Top 5 Things To Know About The PCT In Washington

What are our Top 5 Things To Know About The PCT In Washington State? Learn our tips and start planning your hike on the Pacific Crest Trail.

Overall You Don’t Need Permits In Advance –

While many sections of the PCT require planning far in advance (for example, in California), by the time you reach Washington State the crowds have dwindled considerably. Much of the trail passes through wilderness, in the National Forest. You may be required to carry a permit, but it is self-fill as you enter the wilderness.

The Terrain Is So Varied –

From 180 feet at the Bridge of Gods at the Washington State border to 7,126 feet at the highest, Lakeview Ridge, near the Canadian border. From deep forest, to subalpine meadows, to alpine tundra, the trail constantly goes up and down, over many passes and around ridges. The first half of the PCT in Washington State is quite easy to walk and only has a few tricky streams (off of Mt. Adams). As the trail continues on from Snoqualmie Pass at I-90, the terrain becomes what people think of the PCT as: stunning mountain trail, with many lakes, and alpine meadows. As the trail winds towards Canada, the trail becomes more rugged and higher in elevation.

The Trail Passes Through 2 National Parks –

Mount Rainier and North Cascades are both crossed. However, because of horses and dogs traditionally using the PCT, there are different rules for the PCT, versus the normal park trails. Mount Rainier’s section has no official camping spots, however, there is ample space in a clearing at Anderson Lake. The lake is in the park, the camping sits literally across the trail, in the national forest.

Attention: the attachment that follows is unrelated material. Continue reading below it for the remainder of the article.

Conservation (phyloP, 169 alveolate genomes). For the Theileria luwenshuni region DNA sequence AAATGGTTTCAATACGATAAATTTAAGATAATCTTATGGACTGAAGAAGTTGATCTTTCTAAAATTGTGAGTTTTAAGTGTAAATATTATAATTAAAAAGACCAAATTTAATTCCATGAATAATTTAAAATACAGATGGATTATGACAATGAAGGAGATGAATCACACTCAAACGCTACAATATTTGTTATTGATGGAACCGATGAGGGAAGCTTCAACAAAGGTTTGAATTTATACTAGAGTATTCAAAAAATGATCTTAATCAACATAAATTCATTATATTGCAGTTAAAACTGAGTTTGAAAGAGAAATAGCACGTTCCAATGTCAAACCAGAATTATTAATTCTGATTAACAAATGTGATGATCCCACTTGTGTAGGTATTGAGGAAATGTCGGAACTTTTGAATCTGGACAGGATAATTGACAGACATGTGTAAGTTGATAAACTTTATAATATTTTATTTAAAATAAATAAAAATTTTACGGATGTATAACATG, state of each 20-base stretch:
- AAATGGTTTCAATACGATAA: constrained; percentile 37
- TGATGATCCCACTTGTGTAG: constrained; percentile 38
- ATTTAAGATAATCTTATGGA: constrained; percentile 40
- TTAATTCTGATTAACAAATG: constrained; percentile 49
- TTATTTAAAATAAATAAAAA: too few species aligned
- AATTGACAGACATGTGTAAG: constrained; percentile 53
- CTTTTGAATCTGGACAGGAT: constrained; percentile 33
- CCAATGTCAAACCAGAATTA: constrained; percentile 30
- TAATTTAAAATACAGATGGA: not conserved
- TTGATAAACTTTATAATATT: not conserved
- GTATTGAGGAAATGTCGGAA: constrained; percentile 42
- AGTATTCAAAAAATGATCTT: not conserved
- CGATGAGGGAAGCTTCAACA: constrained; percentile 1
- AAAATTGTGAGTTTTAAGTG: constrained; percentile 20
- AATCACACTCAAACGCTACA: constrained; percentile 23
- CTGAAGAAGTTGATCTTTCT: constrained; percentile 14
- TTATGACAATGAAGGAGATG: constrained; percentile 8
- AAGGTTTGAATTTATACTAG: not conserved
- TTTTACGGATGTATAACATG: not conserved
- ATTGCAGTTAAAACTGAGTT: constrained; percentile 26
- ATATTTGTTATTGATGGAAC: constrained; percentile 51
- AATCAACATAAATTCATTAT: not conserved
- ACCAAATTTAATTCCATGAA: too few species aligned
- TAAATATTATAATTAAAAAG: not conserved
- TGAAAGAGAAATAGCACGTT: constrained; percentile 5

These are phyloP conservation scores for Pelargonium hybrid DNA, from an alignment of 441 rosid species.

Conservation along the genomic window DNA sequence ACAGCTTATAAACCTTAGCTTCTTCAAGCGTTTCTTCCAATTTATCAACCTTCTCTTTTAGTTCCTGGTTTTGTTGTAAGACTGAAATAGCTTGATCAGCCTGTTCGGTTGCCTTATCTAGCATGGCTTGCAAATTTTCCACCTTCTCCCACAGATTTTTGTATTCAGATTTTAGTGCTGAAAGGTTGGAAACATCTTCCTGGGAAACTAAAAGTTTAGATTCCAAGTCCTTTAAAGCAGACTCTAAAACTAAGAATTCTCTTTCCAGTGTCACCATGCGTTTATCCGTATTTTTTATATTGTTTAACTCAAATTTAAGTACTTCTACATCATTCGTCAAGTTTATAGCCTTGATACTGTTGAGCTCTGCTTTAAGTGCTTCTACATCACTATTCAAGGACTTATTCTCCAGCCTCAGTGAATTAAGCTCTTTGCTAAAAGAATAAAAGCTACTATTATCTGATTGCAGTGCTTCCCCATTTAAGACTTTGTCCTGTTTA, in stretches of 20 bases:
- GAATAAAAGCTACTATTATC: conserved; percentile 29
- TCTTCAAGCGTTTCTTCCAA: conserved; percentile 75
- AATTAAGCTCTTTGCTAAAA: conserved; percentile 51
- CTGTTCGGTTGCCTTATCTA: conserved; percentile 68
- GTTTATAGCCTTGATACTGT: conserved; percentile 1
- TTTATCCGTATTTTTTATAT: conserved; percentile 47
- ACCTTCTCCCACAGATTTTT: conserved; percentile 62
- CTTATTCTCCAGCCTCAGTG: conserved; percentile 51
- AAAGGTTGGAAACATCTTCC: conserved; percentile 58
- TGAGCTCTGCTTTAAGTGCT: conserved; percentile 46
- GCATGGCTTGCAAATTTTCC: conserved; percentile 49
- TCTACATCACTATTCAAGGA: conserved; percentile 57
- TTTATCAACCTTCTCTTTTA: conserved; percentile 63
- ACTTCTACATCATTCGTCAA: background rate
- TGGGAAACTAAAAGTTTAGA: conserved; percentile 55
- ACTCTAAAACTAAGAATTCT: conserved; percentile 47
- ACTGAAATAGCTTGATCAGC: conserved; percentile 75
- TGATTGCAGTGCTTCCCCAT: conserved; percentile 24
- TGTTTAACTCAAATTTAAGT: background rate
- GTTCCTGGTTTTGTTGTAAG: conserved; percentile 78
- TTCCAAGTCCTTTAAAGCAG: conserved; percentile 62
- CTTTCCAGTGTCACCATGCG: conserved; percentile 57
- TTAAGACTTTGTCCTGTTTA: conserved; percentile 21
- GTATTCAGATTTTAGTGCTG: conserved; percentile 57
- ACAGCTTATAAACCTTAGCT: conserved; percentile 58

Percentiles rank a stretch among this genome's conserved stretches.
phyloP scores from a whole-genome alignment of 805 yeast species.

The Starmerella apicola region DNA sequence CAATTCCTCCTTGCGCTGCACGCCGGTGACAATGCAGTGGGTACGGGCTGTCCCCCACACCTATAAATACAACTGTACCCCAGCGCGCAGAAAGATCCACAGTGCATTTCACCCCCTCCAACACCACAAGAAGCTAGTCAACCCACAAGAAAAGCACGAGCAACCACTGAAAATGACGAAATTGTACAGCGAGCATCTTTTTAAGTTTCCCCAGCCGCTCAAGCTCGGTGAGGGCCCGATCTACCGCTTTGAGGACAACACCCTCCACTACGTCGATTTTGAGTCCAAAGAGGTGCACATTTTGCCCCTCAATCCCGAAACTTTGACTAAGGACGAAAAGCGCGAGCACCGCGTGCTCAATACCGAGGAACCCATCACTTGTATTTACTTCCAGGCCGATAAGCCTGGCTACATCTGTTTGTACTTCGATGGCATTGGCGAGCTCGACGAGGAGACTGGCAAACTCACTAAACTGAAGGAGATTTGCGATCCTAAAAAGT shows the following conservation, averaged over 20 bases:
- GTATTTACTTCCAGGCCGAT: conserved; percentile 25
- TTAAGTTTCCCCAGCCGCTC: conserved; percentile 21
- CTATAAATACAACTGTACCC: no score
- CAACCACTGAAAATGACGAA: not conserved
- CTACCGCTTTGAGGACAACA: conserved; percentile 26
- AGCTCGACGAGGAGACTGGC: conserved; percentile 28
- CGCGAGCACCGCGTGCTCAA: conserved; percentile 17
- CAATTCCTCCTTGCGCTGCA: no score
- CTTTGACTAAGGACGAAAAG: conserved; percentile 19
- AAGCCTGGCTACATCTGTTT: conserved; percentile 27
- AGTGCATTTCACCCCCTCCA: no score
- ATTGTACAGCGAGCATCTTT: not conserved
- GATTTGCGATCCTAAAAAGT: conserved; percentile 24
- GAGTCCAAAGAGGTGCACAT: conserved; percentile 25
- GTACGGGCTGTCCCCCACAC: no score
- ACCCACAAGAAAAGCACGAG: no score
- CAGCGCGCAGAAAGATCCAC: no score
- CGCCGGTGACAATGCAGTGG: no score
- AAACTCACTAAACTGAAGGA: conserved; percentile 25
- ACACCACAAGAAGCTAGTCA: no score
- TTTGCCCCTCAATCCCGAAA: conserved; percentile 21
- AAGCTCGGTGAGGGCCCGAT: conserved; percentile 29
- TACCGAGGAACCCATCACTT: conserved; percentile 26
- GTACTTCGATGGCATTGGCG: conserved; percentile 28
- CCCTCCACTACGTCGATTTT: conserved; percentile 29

A Lonely Walk –

There is a plane wreck just off the trail even.

The trail crosses only 6 major roads (Hwy 14, 12, 410, I-90, 2 and 20). Only one two of those have services nearby (Hwy 12 at White Pass has a small store, and I-90 has more choices, including hotels and restaurants). The trail crosses many forest service roads, but these are remote and often are accessed from Eastern Washington, leading to long drives in. This makes the trail less a party/casual event, and makes it a remote, wilderness trail. While there are crowded trails near the paved mountain pass roads, within 10 miles the trail is nearly empty. This does mean a backpacker must plan well in advance and not rely on services.

It Will Snow In Summer –

Hope for sun and balmy weather, but plan for cold, wet, windy, and yes, snowy weather. Even in August. The good news is those August snows melt often in a few hours. But in later months, such as October, it often never gets above freezing. The trail will often be clear (no snow), but is frozen solid. Always tuck in more warmth than you think you will need!

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